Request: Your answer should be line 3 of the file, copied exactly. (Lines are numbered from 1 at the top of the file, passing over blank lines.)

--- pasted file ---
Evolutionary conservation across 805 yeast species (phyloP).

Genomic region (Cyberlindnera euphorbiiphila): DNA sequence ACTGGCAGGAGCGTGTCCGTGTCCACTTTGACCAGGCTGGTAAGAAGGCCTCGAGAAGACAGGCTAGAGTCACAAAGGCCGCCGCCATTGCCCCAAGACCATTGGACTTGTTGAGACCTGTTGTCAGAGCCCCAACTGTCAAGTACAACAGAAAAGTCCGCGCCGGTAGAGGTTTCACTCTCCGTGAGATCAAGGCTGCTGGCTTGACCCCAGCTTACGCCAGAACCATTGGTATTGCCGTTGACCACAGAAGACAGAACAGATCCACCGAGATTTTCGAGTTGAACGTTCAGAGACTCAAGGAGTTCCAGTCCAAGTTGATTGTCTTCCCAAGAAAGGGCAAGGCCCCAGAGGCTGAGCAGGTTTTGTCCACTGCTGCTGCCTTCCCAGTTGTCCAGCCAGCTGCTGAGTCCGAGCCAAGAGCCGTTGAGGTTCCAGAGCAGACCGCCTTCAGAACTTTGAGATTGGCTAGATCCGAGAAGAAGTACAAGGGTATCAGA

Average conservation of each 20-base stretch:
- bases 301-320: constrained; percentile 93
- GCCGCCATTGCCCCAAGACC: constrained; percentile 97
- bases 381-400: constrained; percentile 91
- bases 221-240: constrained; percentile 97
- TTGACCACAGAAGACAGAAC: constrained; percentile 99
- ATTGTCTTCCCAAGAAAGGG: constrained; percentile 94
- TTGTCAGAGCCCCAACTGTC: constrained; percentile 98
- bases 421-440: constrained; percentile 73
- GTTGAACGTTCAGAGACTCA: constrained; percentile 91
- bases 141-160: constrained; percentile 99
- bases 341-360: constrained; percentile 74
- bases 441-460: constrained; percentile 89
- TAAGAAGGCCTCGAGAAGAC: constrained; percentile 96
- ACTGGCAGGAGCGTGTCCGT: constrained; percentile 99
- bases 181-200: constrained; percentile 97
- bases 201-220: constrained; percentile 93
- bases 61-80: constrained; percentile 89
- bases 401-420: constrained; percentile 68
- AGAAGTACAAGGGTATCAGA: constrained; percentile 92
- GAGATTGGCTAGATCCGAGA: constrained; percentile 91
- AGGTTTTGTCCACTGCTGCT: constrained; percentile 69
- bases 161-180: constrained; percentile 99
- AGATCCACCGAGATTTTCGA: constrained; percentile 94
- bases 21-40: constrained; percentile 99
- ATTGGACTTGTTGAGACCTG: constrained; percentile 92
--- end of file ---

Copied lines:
Average conservation of each 20-base stretch: